GSGIt is ironic that the Sun-Star runs an editorial decrying teachers unions not signing on the federal Race to the Top grant the same week our Merced Union High School District reached agreement with its District Teachers Association on the same grant. The editorial asks the question, "How could teachers pass up the opportunity?" but never bothers to investigate the issue.
Using student performance as a portion of a teacher's evaluation sounds like a reasonable idea at first. Closer scrutiny reveals many serious questions: What indicator of student performance should be used that would authentically reflect a teacher's effectiveness? How do you take into consideration the aptitude of students in different classrooms? What issues affect student learning that are beyond the control of the teacher? How do you equitably award money for teacher performance among a math teacher, a physical education teacher, a special ed teacher and an ag teacher? These are just a few of the big questions.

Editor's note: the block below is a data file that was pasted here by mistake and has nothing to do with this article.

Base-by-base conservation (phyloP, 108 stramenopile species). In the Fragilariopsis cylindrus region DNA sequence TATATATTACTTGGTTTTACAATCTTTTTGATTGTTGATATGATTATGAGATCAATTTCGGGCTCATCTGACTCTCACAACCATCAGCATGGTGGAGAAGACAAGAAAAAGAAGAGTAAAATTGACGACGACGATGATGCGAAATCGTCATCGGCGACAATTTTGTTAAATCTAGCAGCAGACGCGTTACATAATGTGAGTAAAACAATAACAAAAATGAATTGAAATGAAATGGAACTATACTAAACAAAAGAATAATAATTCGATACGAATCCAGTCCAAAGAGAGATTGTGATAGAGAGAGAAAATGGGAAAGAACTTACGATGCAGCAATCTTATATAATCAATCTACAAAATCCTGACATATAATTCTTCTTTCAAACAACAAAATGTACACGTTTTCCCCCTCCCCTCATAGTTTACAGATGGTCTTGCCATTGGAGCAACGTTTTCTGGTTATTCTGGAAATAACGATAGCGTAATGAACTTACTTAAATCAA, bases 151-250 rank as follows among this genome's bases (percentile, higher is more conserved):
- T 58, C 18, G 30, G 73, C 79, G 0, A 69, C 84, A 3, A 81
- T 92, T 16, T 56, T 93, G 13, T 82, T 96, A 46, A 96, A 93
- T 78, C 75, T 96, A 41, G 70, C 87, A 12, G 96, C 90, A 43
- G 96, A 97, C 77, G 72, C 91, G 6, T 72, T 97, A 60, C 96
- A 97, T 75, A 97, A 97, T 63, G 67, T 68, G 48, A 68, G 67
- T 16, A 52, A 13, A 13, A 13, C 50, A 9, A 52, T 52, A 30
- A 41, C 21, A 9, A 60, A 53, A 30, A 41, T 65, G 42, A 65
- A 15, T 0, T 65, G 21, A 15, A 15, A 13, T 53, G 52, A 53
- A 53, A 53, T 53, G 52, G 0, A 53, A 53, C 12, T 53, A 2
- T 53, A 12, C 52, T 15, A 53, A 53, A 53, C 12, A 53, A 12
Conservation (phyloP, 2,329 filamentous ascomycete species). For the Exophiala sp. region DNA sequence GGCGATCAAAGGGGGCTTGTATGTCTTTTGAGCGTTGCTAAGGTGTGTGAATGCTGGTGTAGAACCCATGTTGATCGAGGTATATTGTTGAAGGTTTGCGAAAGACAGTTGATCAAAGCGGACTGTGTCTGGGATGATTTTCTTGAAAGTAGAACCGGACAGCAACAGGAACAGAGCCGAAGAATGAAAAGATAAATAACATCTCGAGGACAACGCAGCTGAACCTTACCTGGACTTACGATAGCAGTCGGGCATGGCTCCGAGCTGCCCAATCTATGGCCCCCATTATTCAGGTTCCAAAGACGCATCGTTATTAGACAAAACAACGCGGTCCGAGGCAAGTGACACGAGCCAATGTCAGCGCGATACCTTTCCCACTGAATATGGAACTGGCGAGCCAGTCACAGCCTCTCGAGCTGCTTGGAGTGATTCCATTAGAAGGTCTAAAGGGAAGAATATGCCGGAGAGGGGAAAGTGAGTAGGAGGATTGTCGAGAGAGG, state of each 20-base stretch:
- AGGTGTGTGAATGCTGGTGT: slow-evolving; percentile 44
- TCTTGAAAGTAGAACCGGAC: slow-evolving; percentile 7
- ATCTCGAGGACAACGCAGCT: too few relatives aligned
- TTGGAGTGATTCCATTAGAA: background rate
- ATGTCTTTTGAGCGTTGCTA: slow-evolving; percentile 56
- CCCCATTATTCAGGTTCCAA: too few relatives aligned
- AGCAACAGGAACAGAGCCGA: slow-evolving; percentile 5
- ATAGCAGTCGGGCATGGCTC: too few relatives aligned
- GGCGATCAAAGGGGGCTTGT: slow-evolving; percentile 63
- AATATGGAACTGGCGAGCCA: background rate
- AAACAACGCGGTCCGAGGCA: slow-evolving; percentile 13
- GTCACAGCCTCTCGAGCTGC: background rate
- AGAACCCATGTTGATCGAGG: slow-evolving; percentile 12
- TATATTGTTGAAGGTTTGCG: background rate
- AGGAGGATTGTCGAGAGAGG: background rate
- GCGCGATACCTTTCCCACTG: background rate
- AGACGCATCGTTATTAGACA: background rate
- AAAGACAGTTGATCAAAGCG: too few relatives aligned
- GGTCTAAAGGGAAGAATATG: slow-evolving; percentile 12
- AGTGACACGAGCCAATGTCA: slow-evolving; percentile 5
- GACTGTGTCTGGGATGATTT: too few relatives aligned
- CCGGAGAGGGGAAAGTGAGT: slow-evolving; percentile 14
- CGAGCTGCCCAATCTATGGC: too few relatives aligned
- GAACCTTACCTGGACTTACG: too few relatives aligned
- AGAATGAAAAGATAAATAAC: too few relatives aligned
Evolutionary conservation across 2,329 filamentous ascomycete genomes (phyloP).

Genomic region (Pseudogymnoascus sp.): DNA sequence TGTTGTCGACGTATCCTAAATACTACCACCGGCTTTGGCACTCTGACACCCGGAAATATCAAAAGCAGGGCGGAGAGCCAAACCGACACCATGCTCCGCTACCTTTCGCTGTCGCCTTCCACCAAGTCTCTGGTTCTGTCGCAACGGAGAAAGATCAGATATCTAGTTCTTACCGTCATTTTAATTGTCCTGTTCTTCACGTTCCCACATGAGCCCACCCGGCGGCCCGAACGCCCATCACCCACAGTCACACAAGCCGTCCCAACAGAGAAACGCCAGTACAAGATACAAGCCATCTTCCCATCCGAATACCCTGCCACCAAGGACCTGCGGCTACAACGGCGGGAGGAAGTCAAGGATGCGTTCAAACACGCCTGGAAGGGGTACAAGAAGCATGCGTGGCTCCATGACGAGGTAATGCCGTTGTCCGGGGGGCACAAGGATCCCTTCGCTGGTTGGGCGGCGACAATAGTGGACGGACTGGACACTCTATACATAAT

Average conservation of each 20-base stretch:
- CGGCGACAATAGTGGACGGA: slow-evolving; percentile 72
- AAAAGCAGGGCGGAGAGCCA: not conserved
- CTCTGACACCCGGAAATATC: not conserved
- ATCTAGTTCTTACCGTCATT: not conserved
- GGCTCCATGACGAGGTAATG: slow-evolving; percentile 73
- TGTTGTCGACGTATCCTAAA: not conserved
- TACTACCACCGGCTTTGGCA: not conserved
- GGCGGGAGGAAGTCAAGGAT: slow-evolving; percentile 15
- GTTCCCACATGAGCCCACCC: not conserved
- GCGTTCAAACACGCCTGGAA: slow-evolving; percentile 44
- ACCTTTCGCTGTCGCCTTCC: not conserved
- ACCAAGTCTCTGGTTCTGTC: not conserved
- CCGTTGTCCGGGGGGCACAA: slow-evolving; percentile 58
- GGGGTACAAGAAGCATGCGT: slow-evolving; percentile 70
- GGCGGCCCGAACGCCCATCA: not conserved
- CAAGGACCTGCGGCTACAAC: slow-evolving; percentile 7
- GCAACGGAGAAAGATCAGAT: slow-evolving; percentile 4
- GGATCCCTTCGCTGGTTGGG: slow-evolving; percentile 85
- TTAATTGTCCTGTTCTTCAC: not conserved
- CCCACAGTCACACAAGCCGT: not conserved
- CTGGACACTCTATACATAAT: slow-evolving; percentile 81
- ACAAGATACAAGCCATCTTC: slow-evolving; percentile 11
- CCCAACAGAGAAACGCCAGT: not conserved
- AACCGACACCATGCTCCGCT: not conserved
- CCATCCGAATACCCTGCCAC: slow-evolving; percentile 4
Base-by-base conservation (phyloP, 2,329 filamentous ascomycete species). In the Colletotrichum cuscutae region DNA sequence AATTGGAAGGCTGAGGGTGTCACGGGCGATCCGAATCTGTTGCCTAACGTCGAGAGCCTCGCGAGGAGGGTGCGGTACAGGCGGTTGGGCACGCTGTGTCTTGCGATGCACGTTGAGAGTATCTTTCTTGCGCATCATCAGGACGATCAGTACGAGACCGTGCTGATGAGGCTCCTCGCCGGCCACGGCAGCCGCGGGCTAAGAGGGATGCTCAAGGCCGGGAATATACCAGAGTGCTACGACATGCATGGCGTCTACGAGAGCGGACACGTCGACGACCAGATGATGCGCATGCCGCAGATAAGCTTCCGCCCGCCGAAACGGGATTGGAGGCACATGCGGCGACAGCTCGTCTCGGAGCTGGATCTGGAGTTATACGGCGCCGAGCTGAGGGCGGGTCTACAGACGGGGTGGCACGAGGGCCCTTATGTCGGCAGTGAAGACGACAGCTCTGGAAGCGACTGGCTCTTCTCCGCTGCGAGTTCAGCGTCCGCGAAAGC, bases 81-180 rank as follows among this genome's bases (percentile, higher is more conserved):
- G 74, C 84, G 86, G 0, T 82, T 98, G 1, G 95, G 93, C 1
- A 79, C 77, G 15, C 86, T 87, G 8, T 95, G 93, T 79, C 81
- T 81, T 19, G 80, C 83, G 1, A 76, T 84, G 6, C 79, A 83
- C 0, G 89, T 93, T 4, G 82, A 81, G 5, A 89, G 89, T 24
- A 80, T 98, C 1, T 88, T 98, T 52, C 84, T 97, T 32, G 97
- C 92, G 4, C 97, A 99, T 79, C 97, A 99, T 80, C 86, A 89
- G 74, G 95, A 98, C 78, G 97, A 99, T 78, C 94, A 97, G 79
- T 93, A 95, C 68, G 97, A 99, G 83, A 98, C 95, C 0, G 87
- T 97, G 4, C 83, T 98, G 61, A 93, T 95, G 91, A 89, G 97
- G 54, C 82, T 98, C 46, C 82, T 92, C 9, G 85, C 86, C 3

After more than a decade of No Child Left Behind, perhaps teachers are sick of maliciously naive political policies degrading the quality of education. The combination of standards and high-stakes testing to determine the "quality" of education has forced education to focus on more rote learning at the expense of teaching critical thinking skills. Education's "leaders" are finally realizing how corrosive this has been and are tossing NCLB for a more realistic Common Core approach.